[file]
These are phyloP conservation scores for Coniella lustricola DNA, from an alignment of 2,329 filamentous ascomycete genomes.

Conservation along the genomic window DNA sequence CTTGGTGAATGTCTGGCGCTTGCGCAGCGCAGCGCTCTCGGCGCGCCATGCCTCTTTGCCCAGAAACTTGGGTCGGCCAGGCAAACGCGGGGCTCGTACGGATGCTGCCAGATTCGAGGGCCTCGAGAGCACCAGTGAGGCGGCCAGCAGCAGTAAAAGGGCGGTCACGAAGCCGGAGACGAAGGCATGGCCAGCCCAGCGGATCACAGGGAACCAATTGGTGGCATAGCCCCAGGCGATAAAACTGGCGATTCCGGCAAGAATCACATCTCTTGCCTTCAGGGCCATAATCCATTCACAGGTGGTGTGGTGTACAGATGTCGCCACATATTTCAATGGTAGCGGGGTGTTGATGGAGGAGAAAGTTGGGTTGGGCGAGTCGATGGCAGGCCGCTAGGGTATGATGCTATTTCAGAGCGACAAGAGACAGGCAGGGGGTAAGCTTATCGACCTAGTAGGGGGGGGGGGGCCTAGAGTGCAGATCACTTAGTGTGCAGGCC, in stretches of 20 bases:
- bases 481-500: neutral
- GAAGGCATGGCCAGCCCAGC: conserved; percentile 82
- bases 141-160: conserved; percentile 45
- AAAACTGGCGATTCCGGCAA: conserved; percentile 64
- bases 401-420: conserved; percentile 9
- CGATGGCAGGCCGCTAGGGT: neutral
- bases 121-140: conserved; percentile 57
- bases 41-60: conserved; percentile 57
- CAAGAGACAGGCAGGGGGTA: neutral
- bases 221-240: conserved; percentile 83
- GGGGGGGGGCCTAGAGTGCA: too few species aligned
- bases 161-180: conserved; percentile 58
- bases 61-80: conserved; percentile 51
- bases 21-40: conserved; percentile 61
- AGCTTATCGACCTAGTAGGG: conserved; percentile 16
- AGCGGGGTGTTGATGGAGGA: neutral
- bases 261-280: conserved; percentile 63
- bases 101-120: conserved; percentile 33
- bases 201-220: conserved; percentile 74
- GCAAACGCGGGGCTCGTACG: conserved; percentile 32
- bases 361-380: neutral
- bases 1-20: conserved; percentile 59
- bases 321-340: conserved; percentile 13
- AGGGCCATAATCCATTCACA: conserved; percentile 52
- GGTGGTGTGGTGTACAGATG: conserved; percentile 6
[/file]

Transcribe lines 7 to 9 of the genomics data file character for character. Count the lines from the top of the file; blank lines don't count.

- bases 401-420: conserved; percentile 9
- CGATGGCAGGCCGCTAGGGT: neutral
- bases 121-140: conserved; percentile 57